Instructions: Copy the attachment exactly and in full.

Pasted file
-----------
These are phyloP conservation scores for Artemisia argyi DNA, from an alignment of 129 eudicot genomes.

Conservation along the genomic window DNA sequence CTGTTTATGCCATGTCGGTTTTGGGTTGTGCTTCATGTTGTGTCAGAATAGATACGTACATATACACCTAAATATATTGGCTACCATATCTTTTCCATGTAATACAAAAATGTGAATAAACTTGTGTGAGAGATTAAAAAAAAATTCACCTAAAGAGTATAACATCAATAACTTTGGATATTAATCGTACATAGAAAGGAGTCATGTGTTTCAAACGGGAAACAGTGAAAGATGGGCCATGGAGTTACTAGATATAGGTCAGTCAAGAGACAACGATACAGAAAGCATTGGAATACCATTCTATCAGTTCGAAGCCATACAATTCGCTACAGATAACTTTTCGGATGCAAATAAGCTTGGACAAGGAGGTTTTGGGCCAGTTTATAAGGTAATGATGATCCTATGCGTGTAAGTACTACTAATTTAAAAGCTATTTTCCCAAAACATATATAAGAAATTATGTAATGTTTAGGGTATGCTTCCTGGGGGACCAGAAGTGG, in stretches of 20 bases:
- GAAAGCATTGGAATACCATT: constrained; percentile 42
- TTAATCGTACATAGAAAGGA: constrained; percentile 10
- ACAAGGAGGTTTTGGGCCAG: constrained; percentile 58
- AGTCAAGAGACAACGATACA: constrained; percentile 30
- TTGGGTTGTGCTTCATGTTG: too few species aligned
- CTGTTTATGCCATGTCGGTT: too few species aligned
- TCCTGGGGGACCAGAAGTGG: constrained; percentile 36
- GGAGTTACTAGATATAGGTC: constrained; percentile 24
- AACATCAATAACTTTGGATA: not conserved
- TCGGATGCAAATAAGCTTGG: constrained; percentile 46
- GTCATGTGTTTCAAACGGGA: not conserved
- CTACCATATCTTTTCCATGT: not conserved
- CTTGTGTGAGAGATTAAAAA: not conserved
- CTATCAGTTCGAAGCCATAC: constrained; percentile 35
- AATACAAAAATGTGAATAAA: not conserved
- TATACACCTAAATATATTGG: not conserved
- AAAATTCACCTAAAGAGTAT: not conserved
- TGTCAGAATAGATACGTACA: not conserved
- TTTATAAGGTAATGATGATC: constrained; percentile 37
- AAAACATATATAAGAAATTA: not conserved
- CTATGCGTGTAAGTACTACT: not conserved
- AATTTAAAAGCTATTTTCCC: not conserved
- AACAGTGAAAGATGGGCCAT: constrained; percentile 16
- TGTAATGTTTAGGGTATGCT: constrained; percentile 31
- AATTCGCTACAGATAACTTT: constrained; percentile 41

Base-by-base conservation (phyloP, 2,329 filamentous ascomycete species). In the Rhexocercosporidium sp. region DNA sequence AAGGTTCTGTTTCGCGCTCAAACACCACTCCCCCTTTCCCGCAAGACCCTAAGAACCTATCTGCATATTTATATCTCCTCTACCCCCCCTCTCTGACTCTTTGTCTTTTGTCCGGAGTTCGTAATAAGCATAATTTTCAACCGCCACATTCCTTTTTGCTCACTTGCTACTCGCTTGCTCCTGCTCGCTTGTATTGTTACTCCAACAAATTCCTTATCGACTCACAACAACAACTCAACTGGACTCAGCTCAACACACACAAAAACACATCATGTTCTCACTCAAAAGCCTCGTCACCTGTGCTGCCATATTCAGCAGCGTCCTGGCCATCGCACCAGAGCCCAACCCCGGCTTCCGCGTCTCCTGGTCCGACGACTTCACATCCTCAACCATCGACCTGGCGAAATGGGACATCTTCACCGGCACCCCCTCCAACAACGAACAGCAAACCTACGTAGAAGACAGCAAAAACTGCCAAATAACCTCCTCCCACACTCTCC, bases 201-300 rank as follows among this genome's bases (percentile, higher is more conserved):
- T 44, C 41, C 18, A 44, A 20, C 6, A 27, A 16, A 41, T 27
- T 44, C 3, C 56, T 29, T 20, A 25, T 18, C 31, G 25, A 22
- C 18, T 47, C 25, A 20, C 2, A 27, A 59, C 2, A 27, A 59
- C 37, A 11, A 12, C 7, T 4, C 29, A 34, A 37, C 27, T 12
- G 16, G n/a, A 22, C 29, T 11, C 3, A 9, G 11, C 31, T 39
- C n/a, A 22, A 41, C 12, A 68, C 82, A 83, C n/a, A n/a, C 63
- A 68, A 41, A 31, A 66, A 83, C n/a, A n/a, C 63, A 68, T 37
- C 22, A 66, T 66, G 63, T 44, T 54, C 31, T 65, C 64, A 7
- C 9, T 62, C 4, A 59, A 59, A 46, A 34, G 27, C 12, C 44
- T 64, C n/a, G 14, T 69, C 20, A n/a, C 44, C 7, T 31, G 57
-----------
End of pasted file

These are phyloP conservation scores for Artemisia argyi DNA, from an alignment of 129 eudicot genomes.

Conservation along the genomic window DNA sequence CTGTTTATGCCATGTCGGTTTTGGGTTGTGCTTCATGTTGTGTCAGAATAGATACGTACATATACACCTAAATATATTGGCTACCATATCTTTTCCATGTAATACAAAAATGTGAATAAACTTGTGTGAGAGATTAAAAAAAAATTCACCTAAAGAGTATAACATCAATAACTTTGGATATTAATCGTACATAGAAAGGAGTCATGTGTTTCAAACGGGAAACAGTGAAAGATGGGCCATGGAGTTACTAGATATAGGTCAGTCAAGAGACAACGATACAGAAAGCATTGGAATACCATTCTATCAGTTCGAAGCCATACAATTCGCTACAGATAACTTTTCGGATGCAAATAAGCTTGGACAAGGAGGTTTTGGGCCAGTTTATAAGGTAATGATGATCCTATGCGTGTAAGTACTACTAATTTAAAAGCTATTTTCCCAAAACATATATAAGAAATTATGTAATGTTTAGGGTATGCTTCCTGGGGGACCAGAAGTGG, in stretches of 20 bases:
- GAAAGCATTGGAATACCATT: constrained; percentile 42
- TTAATCGTACATAGAAAGGA: constrained; percentile 10
- ACAAGGAGGTTTTGGGCCAG: constrained; percentile 58
- AGTCAAGAGACAACGATACA: constrained; percentile 30
- TTGGGTTGTGCTTCATGTTG: too few species aligned
- CTGTTTATGCCATGTCGGTT: too few species aligned
- TCCTGGGGGACCAGAAGTGG: constrained; percentile 36
- GGAGTTACTAGATATAGGTC: constrained; percentile 24
- AACATCAATAACTTTGGATA: not conserved
- TCGGATGCAAATAAGCTTGG: constrained; percentile 46
- GTCATGTGTTTCAAACGGGA: not conserved
- CTACCATATCTTTTCCATGT: not conserved
- CTTGTGTGAGAGATTAAAAA: not conserved
- CTATCAGTTCGAAGCCATAC: constrained; percentile 35
- AATACAAAAATGTGAATAAA: not conserved
- TATACACCTAAATATATTGG: not conserved
- AAAATTCACCTAAAGAGTAT: not conserved
- TGTCAGAATAGATACGTACA: not conserved
- TTTATAAGGTAATGATGATC: constrained; percentile 37
- AAAACATATATAAGAAATTA: not conserved
- CTATGCGTGTAAGTACTACT: not conserved
- AATTTAAAAGCTATTTTCCC: not conserved
- AACAGTGAAAGATGGGCCAT: constrained; percentile 16
- TGTAATGTTTAGGGTATGCT: constrained; percentile 31
- AATTCGCTACAGATAACTTT: constrained; percentile 41

Base-by-base conservation (phyloP, 2,329 filamentous ascomycete species). In the Rhexocercosporidium sp. region DNA sequence AAGGTTCTGTTTCGCGCTCAAACACCACTCCCCCTTTCCCGCAAGACCCTAAGAACCTATCTGCATATTTATATCTCCTCTACCCCCCCTCTCTGACTCTTTGTCTTTTGTCCGGAGTTCGTAATAAGCATAATTTTCAACCGCCACATTCCTTTTTGCTCACTTGCTACTCGCTTGCTCCTGCTCGCTTGTATTGTTACTCCAACAAATTCCTTATCGACTCACAACAACAACTCAACTGGACTCAGCTCAACACACACAAAAACACATCATGTTCTCACTCAAAAGCCTCGTCACCTGTGCTGCCATATTCAGCAGCGTCCTGGCCATCGCACCAGAGCCCAACCCCGGCTTCCGCGTCTCCTGGTCCGACGACTTCACATCCTCAACCATCGACCTGGCGAAATGGGACATCTTCACCGGCACCCCCTCCAACAACGAACAGCAAACCTACGTAGAAGACAGCAAAAACTGCCAAATAACCTCCTCCCACACTCTCC, bases 201-300 rank as follows among this genome's bases (percentile, higher is more conserved):
- T 44, C 41, C 18, A 44, A 20, C 6, A 27, A 16, A 41, T 27
- T 44, C 3, C 56, T 29, T 20, A 25, T 18, C 31, G 25, A 22
- C 18, T 47, C 25, A 20, C 2, A 27, A 59, C 2, A 27, A 59
- C 37, A 11, A 12, C 7, T 4, C 29, A 34, A 37, C 27, T 12
- G 16, G n/a, A 22, C 29, T 11, C 3, A 9, G 11, C 31, T 39
- C n/a, A 22, A 41, C 12, A 68, C 82, A 83, C n/a, A n/a, C 63
- A 68, A 41, A 31, A 66, A 83, C n/a, A n/a, C 63, A 68, T 37
- C 22, A 66, T 66, G 63, T 44, T 54, C 31, T 65, C 64, A 7
- C 9, T 62, C 4, A 59, A 59, A 46, A 34, G 27, C 12, C 44
- T 64, C n/a, G 14, T 69, C 20, A n/a, C 44, C 7, T 31, G 57